company remained to act as cavalry escort to C.E. Lightfoot's expedition
to Matthais Point (ENE of Fredericksburg, 22 miles, in King George
County, Virginia). Col. Baker was with the company.
18, 1863. The company that went to Matthais Point rejoined the regiment
which was assigned to Ransom's command on July 18 by Special Order
27, 1863. The regiment moved back to the Blackwater and took up
positions at or near Ivor Station where they rotated picket and
5, 1863. Baker reported no enemy at Bower's Hill.
1863. The regiment remained on the Blackwater near Ivor Station.
Records reflect that on August 1, 1863, Thomas Jefferson was detailed
as a teamster because he had no horse. On October 8, LTC Waddell
was commanding near Ivor Station. In October the regiment moved
back to N.C.
23-24, 1863. The regiment was in camp below Kinston.
1863. Co. E (with Co. H) was stationed below Greenville. It was
under Picket's command and had 32 officer, 589 men.
17, 1863. Thirty-five men of Co. H were captured when surprised
in camp. Major Roger Moore reported, "one of my companies picket
16 miles below here, on the other side of the river, 1-12 miles
below on this side, and I have only one small company as a reserve
here and as a support to the battery, and none to act independently."
Major Moore was killed on December 30 in an attack on a Federal
reconnaissance party six miles south of Greenville. Sometime during
this period, Thomas' mules were captured by the enemy.
29, 1864. Seven companies detached to Neuse and Trent picket line.
31, 1864. Col. Baker sent to the railroad at Croatan. It was a dark
and rainy night and he could not cross the swamp.
1, 1864. Col. Baker returned to the main body.
3, 1864. Picket began retiring toward Kinston.
20, 1964. Col. Baker attacked where the Neuse Road crosses Batchelder's
Creek, eight miles from New Bern at Brice's Creek.
detachment near Greenville (including Co. E) remained on station
through February, but rejoined the regiment in March 1864. Co. E
probably did not participate in the February action at New Bern
on February 1-4, 1864.
22, 1864. The regiment was ordered to proceed by highway to headquarters,
Army of Northern Virginia, for assignment to James Gordon's Brigade,
Fitz Lee's Division, Cavalry Corps, Stuart commanding. The move
was delayed until May 8 because of a Federal move on New Bern.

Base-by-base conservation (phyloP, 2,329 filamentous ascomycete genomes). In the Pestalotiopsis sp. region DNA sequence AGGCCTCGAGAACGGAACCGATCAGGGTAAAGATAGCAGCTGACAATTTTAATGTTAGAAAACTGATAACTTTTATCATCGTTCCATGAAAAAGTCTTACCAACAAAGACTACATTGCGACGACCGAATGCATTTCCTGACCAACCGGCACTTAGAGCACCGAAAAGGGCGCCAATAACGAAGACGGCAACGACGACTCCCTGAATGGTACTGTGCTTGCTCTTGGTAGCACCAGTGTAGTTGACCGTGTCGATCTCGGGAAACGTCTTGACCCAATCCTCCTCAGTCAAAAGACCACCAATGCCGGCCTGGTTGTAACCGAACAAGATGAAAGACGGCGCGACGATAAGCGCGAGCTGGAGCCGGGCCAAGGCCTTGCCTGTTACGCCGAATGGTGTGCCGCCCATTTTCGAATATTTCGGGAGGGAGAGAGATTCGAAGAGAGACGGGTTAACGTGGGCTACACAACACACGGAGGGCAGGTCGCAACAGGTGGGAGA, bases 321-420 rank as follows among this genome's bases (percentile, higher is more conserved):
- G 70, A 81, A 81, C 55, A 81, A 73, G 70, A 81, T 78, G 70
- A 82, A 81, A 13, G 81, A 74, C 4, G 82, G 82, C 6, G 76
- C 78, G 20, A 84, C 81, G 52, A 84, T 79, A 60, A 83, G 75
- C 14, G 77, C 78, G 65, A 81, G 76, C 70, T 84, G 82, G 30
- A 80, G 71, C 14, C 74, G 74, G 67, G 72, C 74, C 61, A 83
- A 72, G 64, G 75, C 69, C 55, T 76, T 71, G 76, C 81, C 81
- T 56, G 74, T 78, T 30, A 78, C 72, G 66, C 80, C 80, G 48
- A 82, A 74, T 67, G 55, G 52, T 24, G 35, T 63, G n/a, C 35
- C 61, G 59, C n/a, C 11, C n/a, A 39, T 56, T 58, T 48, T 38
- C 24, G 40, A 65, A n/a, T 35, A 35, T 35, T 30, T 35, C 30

8, 1864. The regiment started for Weldon early in the morning and
arrived at Weldon on May 10.
13, 1864. The unit arrived at Petersburg.
14, 1864. The unit accompanied Beauregard on his way to Drewry's
Bluff. Beauregard moved by way of Swift Creek, and at Chesterfield
Courthouse met and scattered a small Federal force. He arrived at
Drewry's mansion at 3:00 a.m., May 14. (Lee's Lieutenants, Vol.
III, p. 478.)
16, 1864. The regiment was not engaged in the battle at Drewry's
Bluff, but remained on position until ordered to move to Richmond
on May 22.
26, 1864. From Richmond the regiment joined Gordon's Brigade at
Hanover Courthouse. After Gordon's death, General R. Barringer assumed
command. The regiment was engaged in screening the Army of Northern
Virginia and observing the Federal army during Grant's march down
27, 1864. The regiment was on the Hanover Town Road on the Pamunkey.
29, 1864. Lee ordered a forced reconnaissance by calvary to locate
the Federal army. (Lee's Lieutenants, Vol. III, p. 499-500). In
a seven-hour fight (with the 5th S.C. Cavalry), the unit helped
repulse the 2d Federal Cavalry Division at Haw's Shop.
30, 1864. The regiment was near Hanover Courthouse.
31, 1864. The regiment was at Ashland.
3, 1864. The regiment was near Meadow Bridge. (Second Cold Harbor
occurred on June 3).
11, 1864. The unit was engaged at White Oak Swamp.
15-16, 1864. The unit was engaged at Malvern Hill and Harrison's
18, 1864. The regiment crossed the James River and headed toward
21, 1864. While guarding the Petersburg & Weldon RR just below
Petersburg, the brigade drove back a Federal infantry division under
General Francis Barlow at Davis' farm (where Col. Baker was captured).
After this engagement, the regiment was detached for picket duty
on the Petersburg & Weldon RR south of Petersburg where it remained
until ordered north of the James River.
30-August 2, 1864. The regiment was north of the James River.
2, 1864. The regiment returned to its old camp south of Petersburg,
but was ordered north again.
15-16, 1864. The regiment was engaged at White's Tavern and White
Oak Swamp. It then moved south to engage a force on the Petersburg
& Weldon RR.
21, 1864. The cavalry was successful at Yellow House.
25, 1864. The unit was engaged at Ream's Station. From Ream's Station,
the brigade moved to Stony Creek.
11-16, 1864. The unit took part in Hampton's Beef Raid. Following
the raid, the cavalry was stationed on the right of the line protecting
the Petersburg & Weldon RR from Petersburg to Stony Creek.
20-October 4, 1864. The regiment was engaged in numerous skirmishes
while on picket duty.
4, 1864. Thomas Jefferson Wilkie was absent on horse detail.
28, 1864. The regiment took part in the battle on Boydton Plank
16, 1864. Thomas Jefferson Wilkie transferred to Co. H, 26th N.C.